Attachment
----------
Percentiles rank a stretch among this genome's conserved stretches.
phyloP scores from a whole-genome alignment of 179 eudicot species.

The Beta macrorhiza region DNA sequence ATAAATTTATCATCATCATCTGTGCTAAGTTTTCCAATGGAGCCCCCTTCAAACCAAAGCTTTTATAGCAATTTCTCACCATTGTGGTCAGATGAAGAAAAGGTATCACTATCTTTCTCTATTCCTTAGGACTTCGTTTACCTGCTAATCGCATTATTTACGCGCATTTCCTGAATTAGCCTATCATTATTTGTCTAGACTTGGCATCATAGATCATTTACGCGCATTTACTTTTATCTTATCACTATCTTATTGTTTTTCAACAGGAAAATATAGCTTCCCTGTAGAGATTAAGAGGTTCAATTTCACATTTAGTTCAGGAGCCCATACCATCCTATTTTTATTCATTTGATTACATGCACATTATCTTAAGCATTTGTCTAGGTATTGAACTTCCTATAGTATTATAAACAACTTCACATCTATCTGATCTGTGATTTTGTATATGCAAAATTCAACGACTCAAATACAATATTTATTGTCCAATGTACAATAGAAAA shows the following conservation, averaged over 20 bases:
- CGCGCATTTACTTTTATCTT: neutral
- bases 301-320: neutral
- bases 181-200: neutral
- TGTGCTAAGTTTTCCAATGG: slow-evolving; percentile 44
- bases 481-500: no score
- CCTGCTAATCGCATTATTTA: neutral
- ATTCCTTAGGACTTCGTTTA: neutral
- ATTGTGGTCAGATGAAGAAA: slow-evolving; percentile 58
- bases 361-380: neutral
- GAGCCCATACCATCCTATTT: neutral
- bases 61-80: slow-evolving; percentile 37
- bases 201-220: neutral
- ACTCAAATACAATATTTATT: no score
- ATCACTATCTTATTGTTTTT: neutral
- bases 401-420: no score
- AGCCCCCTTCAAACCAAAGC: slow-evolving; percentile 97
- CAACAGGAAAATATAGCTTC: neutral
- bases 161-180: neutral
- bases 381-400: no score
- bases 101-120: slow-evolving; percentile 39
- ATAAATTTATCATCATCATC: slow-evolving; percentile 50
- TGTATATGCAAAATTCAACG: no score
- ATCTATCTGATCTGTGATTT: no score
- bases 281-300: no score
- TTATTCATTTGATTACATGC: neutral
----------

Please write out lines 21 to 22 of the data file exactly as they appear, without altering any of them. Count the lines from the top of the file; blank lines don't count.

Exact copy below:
- bases 161-180: neutral
- bases 381-400: no score